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“Definitely, the economy here is really difficult because of the increase in fuel and gas prices,” she says. Complicating matters further is a shortage of water. “Even for us, the water we get from the municipality isn’t enough; we have to buy our own, and it’s very expensive.” And more and more of the charitable donations that used to help the clinic are being diverted to the Syrian crisis, she adds.

Even in the face of immense public health challenges, the Mother of Mercy Clinic forges ahead with its mission, which is as much spiritual as charitable.

“We cannot talk about spirituality in our work,” says Sister Najma. “What we do and how we do it shows our spirituality.

“We are sisters. We’ve devoted our whole lives to helping people. This is our work, this is our message.”

And the message has gotten through. Though the clinic serves people of all faiths, the vast majority of its patients are Muslims. In the past, Mr. Bahou says, there were tensions between Christians and Muslims in Zerqa, but the clinic spread a message of good work that crosses religious boundaries. Now, he says, people come up to the sisters in the street and hug them.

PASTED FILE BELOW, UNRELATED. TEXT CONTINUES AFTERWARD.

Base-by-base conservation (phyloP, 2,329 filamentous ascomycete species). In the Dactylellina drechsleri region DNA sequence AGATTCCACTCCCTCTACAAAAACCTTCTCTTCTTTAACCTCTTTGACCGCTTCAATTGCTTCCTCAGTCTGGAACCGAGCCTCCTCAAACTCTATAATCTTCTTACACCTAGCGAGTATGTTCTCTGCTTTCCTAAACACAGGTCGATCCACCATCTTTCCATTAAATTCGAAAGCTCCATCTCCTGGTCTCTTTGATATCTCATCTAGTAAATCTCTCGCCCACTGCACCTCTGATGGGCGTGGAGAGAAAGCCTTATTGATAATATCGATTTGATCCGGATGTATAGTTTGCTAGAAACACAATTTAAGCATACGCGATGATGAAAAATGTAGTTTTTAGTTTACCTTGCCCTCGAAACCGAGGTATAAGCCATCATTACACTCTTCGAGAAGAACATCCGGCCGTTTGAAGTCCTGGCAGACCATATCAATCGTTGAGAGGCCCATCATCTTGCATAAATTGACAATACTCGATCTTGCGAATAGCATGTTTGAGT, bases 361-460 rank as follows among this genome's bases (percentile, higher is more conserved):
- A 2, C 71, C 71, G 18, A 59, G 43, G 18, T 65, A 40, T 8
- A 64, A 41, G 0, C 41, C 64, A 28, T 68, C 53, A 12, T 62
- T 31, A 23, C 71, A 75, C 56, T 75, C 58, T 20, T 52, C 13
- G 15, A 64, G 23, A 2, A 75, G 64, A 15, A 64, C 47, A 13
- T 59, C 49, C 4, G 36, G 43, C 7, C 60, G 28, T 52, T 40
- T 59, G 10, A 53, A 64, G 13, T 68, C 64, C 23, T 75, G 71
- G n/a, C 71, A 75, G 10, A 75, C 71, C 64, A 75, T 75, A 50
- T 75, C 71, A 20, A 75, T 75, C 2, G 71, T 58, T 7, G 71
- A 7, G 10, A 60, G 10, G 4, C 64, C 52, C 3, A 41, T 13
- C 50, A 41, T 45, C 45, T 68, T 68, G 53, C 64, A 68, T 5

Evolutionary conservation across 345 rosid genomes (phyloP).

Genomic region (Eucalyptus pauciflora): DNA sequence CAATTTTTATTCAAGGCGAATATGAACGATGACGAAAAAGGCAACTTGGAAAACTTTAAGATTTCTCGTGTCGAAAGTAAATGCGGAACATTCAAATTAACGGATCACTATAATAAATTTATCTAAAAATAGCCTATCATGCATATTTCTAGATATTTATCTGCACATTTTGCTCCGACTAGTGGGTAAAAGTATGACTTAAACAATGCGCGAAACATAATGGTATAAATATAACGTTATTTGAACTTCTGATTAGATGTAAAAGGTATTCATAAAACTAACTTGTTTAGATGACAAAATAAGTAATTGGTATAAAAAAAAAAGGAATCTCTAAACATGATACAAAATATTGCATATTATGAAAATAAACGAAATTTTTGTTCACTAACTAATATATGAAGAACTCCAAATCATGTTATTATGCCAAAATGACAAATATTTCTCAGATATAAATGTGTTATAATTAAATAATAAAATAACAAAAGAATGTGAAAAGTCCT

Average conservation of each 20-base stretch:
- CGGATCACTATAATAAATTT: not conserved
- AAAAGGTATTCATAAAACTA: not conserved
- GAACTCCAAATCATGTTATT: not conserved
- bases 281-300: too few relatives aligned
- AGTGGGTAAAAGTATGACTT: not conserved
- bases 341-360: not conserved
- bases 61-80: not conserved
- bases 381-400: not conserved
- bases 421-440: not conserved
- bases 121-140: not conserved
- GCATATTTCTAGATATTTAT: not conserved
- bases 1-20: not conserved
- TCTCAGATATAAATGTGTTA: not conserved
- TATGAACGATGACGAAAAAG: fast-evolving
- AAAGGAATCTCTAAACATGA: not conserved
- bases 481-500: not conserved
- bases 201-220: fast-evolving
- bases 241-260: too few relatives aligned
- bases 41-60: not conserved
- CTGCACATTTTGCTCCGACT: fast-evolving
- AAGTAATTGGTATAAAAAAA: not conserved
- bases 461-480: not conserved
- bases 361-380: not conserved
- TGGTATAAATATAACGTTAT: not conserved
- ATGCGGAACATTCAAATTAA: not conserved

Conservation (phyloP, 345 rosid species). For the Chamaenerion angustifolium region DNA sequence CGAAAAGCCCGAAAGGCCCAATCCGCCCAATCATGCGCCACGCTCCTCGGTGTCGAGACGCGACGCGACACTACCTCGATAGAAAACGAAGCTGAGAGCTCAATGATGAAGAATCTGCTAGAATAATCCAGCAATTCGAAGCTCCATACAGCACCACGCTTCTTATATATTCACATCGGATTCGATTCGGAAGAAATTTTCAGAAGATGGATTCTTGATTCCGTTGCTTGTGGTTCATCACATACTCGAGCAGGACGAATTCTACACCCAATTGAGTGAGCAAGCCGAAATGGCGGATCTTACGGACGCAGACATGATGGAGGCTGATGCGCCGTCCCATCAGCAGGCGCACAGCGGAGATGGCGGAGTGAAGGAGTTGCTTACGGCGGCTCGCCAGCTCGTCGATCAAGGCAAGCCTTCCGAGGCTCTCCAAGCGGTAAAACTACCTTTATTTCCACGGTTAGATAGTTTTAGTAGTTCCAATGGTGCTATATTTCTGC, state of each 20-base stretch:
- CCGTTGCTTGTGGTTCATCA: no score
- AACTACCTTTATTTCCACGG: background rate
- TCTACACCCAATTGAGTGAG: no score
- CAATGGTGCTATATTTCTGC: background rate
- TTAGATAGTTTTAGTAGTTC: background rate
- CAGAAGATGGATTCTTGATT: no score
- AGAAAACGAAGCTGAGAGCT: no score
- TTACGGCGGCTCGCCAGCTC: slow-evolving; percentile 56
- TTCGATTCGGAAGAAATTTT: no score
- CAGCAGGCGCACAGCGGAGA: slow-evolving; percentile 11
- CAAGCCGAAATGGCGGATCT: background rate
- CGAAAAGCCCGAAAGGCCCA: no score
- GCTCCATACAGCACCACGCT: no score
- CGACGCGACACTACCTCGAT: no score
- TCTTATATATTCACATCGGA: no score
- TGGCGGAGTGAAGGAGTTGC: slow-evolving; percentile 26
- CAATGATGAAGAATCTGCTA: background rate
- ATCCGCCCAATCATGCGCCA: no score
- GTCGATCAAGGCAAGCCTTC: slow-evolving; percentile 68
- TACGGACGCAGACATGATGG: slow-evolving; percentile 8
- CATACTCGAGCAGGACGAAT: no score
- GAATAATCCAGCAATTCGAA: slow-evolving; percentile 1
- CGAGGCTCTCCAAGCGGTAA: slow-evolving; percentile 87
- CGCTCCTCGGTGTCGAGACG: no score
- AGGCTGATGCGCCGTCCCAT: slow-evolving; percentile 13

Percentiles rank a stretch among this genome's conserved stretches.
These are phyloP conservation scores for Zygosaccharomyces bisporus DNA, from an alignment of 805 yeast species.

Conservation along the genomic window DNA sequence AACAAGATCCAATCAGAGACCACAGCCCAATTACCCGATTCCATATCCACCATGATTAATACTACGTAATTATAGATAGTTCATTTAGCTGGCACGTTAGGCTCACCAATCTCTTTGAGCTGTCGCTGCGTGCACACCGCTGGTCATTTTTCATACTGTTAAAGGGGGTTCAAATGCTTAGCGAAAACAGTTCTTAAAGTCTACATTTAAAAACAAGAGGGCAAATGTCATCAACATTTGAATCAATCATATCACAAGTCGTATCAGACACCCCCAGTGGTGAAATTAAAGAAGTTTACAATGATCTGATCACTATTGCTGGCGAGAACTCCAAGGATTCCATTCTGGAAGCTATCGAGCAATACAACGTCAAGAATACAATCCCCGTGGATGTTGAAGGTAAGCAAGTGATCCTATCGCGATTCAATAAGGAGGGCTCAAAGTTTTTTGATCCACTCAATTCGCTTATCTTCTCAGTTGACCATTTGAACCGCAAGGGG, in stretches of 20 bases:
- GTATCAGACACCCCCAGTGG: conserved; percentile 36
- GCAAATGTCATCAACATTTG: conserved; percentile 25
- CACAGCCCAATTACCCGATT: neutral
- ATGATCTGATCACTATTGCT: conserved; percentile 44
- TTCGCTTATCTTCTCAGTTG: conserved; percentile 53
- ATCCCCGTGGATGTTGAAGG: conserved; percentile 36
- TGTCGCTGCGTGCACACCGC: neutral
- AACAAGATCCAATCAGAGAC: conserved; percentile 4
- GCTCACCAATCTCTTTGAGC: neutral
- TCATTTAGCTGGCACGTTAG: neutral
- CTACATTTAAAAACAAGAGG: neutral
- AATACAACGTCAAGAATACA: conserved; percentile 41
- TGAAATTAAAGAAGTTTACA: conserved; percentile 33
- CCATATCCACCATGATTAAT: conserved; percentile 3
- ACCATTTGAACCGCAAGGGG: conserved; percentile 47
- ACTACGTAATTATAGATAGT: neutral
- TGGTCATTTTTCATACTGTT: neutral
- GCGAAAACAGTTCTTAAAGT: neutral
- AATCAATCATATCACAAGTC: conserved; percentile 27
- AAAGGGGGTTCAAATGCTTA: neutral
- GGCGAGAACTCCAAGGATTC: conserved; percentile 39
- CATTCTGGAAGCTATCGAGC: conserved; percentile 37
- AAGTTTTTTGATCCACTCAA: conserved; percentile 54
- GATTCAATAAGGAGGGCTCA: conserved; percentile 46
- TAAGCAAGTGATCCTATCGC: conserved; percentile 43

“Sometimes, when we are in the supermarket, or about town, a woman wearing the hijab, or the niqab, she will say, ‘Oh, hi, sister,’” says Sister Nahla, who assists in the clinic. “Even if we can’t see her face, she knows us, and she hugs us. They are kind people.

“Our mission here is for everyone,” adds Sister Nahla. “If you go to a hospital, sometimes they will include ‘religion’ in your file. We don’t have that kind of stuff here. Just the name and the age is what we need to know.”

Aisha comes from the tiny town of Busra al Harir, in southern Syria’s Dera’a province. For seven months, she has been living with her husband and three children in a prefabricated trailer in the sweltering Zaatari refugee camp — located near Jordan’s border with Syria — that is now home to more than 120,000 Syrians. It is a hard life. The World Food Program distributes dry rations every 15 days, but they include no vegetables, meat or milk. Anything extra costs money, but the prices in the camp’s sprawling market are high, and there are few jobs available. Water delivered via tanker is drinkable, but tastes foul and there are constant shortages. Hygiene is a problem, and the camp is littered with trenches of stagnant water and open sewers where camp residents have tried to construct their own toilets.

The camp has several hospitals and numerous clinics run by aid agencies and foreign governments, but they are crowded to capacity. When Aisha’s son, Nuh (a form of “Noah”), fell sick with vomiting and severe diarrhea, she says the camp hospitals could not help him. Her neighbor’s newborn daughter, Majd, was similarly sick. Unable to get help in the camp, Aisha obtained a temporary pass that allowed her two days to visit a hospital outside the camp. She could not afford a taxi, so she and her neighbor walked for three hours through the desert to the nearby town of Mafraq. From there, a Jordanian woman took pity on them and brought them to the Italian Hospital in Jordan’s capital, Amman.

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